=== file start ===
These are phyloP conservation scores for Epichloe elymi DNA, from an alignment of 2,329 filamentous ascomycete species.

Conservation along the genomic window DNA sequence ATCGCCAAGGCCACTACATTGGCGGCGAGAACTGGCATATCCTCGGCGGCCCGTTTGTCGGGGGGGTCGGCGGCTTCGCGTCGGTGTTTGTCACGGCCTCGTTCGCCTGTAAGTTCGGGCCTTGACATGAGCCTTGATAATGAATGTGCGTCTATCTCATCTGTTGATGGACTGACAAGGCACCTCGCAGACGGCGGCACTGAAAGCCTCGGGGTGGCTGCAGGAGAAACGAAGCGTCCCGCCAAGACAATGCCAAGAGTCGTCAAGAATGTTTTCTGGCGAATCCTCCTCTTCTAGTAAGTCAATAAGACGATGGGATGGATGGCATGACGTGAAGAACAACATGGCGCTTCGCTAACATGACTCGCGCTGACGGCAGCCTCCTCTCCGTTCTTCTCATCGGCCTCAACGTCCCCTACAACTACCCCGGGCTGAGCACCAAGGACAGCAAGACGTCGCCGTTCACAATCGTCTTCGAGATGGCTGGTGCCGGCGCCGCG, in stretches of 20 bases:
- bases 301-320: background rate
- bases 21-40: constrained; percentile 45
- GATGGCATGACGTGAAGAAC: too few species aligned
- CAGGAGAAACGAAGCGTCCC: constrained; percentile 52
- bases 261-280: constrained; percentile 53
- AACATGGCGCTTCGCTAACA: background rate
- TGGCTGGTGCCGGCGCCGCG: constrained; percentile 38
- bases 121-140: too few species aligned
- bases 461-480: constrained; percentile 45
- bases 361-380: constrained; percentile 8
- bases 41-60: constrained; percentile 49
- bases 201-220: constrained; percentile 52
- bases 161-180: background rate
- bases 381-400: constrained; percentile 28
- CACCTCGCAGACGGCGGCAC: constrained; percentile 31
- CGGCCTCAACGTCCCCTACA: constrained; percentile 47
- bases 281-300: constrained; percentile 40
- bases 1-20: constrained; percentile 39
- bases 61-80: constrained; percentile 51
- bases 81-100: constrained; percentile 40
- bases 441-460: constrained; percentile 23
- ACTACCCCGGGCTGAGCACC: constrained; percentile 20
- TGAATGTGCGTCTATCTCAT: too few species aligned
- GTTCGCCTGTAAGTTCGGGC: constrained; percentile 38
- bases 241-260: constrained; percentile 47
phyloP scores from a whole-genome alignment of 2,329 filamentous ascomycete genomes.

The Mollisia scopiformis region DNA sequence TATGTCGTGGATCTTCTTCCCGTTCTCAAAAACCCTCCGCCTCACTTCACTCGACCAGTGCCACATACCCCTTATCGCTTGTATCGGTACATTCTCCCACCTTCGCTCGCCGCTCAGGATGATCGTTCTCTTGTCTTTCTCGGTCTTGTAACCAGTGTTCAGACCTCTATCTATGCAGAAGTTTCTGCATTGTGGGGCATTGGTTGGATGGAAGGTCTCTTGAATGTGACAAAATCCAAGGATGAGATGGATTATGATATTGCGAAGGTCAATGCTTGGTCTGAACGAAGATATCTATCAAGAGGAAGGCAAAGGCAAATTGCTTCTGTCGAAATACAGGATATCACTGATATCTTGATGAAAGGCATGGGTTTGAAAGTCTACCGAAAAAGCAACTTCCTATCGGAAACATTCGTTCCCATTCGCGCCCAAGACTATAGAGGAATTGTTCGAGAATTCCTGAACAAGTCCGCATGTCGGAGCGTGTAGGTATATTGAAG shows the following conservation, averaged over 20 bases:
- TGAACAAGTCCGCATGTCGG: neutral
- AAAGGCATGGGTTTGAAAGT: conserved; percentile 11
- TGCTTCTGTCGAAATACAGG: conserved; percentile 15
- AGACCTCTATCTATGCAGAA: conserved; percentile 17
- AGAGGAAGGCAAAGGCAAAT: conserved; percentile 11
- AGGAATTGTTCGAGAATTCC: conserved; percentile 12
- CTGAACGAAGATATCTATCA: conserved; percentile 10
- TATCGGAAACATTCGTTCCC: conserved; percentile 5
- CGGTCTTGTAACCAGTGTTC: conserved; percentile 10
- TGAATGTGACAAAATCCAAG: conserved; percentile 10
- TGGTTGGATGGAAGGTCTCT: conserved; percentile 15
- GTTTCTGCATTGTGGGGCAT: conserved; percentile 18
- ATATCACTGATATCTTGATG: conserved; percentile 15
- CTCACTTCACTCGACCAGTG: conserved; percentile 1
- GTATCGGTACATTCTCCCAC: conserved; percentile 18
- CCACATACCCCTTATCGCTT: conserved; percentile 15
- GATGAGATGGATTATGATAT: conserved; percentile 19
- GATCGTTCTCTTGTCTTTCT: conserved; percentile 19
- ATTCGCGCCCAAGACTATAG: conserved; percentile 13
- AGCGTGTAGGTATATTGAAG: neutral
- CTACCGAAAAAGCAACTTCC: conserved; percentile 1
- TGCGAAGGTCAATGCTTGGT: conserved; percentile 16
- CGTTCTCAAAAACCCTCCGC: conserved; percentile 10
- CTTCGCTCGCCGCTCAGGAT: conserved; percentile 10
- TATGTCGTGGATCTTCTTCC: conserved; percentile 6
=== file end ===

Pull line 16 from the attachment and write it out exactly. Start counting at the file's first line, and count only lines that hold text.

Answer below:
- bases 381-400: constrained; percentile 28